Leo Frankowski's popular Cross-Time Engineer series, the first three novels of which fill this volume, has gone through six novels to date, with frequent reprintings and translated editions in Italy, Spain, and Poland. In addition, he wrote the novels A Boy and His Tank, The Fata Morgana and Conrad's Time Machine for Baen. In collaboration with Dave Grossman, he also wrote The War With Earth, Kren of the Mitchegai, and The Two-Space War. Frankowski was nominated for the John W. Campbell award for best new writer. His occupations ranged from scientist in an electro-optical research lab to chief engineer to company president. His work in chemical and optical instrumentation earned him several patents.
Conrad's Ladyby Leo Frankowski
He remembered from his history classes that in another ten years, Mongol hordes were scheduled to attack, pillage, burn and kill—and Conrad was likely to suffer all of
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One moment Conrad Schwartz was suffering from a severe hangover as he hiked through the mountains of present-day Poland, the next he was hurled back to the same country in the 13th century.
He remembered from his history classes that in another ten years, Mongol hordes were scheduled to attack, pillage, burn and kill—and Conrad was likely to suffer all of the above. So, he set out to turn Poland into a world power by introducing universal education, aircraft, radios, steamboats, and generally discourage Mongols or anybody else from messing with either Poland or Conrad. But things weren't going to be quite that simple. . . .
* The Mongols were not quite as awed by advanced technology as he had hoped.
* He was under observation by mysterious Time Lords who didn't approve of disruptions in the flow of historical time.
* Last, and anything but least, he had married the formidable Lady Francine, and there was absolutely nothing simple about that noble-born and tempestuous woman.
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I did like this book to a degree but it is a definite step down from the previous compilation. Several characters are quite simply not written well and are quite bad in reading. The story loses focus and only by introducing another viewpoint character in the last book does it become fun again. I would recommend that anyone who buys this skips the middle book entirely.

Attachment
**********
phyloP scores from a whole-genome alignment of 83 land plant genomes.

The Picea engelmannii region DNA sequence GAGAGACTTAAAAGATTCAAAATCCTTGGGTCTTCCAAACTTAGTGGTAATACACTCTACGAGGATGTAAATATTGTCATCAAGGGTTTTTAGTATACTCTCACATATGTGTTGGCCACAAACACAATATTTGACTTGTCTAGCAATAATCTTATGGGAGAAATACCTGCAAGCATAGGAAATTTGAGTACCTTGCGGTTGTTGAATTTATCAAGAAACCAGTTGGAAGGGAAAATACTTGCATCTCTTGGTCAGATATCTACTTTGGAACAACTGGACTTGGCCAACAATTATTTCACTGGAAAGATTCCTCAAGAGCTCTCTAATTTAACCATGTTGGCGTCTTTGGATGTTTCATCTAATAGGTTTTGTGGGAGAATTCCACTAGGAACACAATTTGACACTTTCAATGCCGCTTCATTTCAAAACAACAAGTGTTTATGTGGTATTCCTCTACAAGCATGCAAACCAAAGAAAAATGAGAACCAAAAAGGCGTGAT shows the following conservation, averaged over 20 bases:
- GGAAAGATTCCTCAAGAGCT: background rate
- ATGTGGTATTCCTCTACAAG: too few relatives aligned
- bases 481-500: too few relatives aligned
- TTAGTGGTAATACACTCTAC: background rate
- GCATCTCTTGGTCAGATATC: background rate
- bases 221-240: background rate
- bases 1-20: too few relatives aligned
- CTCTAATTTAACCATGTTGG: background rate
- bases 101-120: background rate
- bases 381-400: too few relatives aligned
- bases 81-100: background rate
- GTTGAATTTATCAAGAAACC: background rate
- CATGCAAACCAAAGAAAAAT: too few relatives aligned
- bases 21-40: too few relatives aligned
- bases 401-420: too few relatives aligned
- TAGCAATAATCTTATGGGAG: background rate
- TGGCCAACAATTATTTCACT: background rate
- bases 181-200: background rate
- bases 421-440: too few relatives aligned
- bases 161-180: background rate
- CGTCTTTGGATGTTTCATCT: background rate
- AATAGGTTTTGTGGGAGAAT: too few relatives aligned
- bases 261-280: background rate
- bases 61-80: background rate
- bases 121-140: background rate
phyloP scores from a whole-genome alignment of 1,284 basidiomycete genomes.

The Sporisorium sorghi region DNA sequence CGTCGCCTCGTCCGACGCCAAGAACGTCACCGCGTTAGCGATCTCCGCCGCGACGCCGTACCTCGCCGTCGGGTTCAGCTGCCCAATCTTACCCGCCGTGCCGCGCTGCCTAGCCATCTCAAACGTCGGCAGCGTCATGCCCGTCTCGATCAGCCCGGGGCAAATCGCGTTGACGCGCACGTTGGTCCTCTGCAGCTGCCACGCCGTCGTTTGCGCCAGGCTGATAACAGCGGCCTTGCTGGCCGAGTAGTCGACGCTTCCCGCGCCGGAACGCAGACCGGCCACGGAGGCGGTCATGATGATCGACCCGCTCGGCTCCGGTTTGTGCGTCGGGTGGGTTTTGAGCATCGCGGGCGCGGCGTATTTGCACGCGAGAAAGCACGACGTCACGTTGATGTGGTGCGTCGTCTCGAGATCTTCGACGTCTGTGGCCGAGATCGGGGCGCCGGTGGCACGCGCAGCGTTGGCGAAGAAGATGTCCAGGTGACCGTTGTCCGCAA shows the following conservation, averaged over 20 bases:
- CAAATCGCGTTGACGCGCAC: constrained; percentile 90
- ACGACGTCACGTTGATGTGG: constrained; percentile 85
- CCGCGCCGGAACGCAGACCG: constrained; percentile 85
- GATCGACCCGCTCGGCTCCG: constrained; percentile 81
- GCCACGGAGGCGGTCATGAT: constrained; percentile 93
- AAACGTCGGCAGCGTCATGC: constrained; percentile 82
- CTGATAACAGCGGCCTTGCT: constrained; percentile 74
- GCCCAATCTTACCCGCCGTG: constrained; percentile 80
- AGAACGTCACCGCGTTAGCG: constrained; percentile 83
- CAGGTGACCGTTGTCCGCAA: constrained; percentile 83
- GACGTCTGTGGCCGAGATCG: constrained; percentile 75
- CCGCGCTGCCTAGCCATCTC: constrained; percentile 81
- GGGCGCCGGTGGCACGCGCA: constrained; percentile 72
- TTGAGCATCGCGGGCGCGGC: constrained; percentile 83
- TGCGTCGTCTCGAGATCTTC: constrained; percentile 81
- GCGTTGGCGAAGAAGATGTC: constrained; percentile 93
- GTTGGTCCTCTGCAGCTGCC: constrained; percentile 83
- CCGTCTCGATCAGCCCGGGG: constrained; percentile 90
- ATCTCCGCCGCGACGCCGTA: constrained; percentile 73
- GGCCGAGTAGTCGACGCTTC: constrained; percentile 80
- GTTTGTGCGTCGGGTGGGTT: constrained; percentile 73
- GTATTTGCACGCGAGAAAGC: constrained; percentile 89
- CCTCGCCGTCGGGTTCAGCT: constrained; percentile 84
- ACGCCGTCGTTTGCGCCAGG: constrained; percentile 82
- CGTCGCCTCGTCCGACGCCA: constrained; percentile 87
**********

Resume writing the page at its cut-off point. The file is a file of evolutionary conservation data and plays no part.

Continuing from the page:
¿The Flying Warlord¿. Since coming from twentieth-century Poland, Conrad Stargard has been planning for the Mongol invasion that will occur based on the history books he has studied in 1241. In his nine years in thirteenth century Poland he has brought twentieth century transportation, communication and weapons Conrad pushed the rights of women and the poor. Now, the gazillion horde blitzkrieg begins while the Time Lords are upset with his thirteenth century reengineering. Book four in the series is a strong close out to the three previous tales that set up the Mongol Horde invasion of Poland. --- ¿Lord Conrad's Lady¿. Lord Conrad¿s wife Lady Francine is an upset woman. It is not the barbarians being defeated at the gates or that Cracow burns, or even a serial killer (another of those twentieth century oddities). It is the hotties flirting with Conrad, who acts like a rock star even as the Time Lords consider intervention. Book five feels more like an afterthought clean-up tying up loose ends that ¿The Flying Warlord¿ failed to do so. Still the time paradoxes caused by Conrad is fun to follow. --- ¿Conrad's Quest for Rubber¿. The Exploration Corps are on a field expedition to study the midnight sun when Conrad recalls them to send them to the Amazon Rainforest seeking rubber. They bring disease that devastates the native population while also succumbing to the local illnesses and peril. Still Lord Conrad requires rubber and so they continue the quest. The sixth tale comes across flat except perhaps for die hard fans as the tale seems like a second aftermath in spite of the Time Lords deeper involvement. --- Though two of the reprints seem like afterward minor tales, fans will enjoy the time travel escapades of Lord Conrad mindful of the movie Norman¿s Awesome Experience, but also wondering why not package The Flying Warlord with the first three thrillers. --- Harriet Klausner